The theory of stratification, according to the functionalist approach, is the mechanism by which society encourages individuals to try to occupy the various positions that a complex social system requires. The functionalist theory holds that in a non-stratified society, the recompenses are relatively equal for all tasks, so that the positions that involve more work, more anxiety or deferral of rewards will not be occupied by the most competent people. Otherwise, the stratification system is conceived as a motivation system, in which the society encourages the most capable to perform the most difficult roles in order for society to function effectively. This theory also suggests that status is the most general and persistent stratification, where the rewards of economic nature and of power are not valued for themselves, but because they are symbolic indicators of high status.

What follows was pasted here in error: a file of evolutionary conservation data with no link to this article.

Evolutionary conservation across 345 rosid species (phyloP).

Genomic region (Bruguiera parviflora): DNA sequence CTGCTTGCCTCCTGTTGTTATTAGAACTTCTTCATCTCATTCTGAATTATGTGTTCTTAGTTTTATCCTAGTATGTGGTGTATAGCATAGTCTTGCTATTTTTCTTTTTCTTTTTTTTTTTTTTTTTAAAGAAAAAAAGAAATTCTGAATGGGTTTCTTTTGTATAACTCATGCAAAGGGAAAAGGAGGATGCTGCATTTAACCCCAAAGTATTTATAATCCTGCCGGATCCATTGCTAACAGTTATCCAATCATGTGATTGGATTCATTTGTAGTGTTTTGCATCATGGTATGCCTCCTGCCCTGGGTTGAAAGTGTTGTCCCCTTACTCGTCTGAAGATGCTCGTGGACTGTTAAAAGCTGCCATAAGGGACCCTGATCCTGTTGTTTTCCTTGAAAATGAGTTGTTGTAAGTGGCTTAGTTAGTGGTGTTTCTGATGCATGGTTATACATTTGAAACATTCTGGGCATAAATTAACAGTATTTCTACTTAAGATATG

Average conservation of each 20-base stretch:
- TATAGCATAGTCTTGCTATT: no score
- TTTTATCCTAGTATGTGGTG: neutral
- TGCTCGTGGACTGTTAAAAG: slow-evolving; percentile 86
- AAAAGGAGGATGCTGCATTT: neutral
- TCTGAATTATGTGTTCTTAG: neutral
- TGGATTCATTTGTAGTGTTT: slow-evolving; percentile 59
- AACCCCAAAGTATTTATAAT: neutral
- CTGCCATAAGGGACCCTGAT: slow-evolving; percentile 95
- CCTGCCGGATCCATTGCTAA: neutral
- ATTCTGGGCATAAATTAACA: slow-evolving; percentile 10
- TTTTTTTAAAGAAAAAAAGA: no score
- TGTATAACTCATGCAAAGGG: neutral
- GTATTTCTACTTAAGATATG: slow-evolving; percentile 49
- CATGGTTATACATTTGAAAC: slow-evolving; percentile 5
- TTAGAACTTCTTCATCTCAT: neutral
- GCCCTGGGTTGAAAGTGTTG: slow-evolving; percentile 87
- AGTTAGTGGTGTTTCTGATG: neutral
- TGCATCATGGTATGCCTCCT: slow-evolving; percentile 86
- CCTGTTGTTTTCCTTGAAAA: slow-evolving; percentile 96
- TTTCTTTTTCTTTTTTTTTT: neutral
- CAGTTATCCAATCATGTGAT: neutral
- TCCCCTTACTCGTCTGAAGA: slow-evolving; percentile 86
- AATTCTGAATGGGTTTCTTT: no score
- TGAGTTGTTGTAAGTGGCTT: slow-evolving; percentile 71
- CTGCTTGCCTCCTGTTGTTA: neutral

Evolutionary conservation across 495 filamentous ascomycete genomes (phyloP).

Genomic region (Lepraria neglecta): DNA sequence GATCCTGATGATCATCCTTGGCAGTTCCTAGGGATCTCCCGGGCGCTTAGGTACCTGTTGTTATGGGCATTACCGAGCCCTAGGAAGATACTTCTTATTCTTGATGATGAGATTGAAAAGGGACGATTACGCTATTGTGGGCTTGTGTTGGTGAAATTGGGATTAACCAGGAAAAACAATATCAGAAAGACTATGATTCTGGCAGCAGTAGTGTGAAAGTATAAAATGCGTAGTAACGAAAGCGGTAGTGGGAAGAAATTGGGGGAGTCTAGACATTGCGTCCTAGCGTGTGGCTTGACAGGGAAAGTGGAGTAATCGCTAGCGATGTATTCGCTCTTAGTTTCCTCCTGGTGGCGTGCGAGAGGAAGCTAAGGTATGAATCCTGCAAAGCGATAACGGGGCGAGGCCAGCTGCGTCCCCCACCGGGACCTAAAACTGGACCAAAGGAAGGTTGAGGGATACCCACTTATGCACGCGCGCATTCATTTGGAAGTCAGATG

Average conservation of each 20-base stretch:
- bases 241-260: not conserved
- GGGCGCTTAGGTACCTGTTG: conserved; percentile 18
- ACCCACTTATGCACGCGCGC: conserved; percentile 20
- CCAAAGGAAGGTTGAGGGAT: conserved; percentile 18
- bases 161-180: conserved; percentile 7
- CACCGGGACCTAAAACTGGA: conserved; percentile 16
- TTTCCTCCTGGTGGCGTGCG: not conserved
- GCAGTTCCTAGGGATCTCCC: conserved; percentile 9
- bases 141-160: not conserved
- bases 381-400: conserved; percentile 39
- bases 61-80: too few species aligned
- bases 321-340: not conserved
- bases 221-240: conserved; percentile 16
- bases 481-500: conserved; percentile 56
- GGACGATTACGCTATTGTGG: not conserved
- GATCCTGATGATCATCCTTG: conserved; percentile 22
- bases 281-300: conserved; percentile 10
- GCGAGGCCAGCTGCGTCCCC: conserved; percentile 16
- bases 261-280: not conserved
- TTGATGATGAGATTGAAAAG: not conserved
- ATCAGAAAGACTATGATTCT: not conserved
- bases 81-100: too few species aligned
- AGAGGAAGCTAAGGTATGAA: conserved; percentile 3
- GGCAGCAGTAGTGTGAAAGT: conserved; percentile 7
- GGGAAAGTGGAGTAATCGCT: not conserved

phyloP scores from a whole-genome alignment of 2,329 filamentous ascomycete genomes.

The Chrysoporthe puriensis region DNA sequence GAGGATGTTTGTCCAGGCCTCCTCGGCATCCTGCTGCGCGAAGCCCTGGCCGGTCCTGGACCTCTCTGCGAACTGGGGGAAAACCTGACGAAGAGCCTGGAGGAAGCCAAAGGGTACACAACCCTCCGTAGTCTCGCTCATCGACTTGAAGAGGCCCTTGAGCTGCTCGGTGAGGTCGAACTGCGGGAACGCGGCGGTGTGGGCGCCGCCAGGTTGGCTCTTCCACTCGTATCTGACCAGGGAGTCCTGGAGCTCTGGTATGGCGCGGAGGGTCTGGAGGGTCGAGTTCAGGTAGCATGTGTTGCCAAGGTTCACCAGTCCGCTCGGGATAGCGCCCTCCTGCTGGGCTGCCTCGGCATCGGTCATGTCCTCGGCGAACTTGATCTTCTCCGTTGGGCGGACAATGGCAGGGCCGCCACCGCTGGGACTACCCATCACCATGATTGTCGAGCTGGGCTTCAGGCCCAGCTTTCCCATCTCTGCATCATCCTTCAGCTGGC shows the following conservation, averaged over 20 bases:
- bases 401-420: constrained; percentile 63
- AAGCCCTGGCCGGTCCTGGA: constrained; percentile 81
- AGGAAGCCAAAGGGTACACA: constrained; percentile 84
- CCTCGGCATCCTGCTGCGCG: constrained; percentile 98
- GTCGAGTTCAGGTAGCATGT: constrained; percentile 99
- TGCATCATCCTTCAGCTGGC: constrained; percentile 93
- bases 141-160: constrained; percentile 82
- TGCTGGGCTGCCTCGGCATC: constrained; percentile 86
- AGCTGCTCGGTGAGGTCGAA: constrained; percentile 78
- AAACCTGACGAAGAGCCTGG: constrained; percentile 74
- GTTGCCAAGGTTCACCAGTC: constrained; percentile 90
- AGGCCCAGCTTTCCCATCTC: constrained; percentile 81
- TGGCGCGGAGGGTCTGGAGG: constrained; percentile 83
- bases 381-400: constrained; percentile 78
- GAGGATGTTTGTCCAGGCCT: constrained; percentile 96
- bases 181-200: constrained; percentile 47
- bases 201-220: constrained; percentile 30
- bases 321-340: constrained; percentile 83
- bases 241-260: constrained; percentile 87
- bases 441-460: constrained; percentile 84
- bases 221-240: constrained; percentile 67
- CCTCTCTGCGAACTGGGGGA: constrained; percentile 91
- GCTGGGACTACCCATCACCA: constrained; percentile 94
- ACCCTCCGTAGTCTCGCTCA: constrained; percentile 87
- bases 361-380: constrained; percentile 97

North American sociologists have often argued that the type of class stratification found in other industrial societies is absent in the United States. For them, classification is based on different criteria, among which are: income, occupation, power, ethnicity, religion and education; individuals may have high status or prestige according to one of these criteria. Economic status can be determined by the volume or source of personal income; but economic status is not sufficient for social prestige. Some writers, like Ben-David (1974), indicate that a characteristic of the members of a profession is that they have a high salary, social status and autonomy in their work. They believe that this privileged position is obtained from the fact that professions carry out socially-valued functions (Abercrombie, 1998). From this perspective, a profession confers upon the one who practices it a prestige and a medium-high advantage in the social stratification system of almost all societies, whether the profession is practiced as dependent employment or self-employment.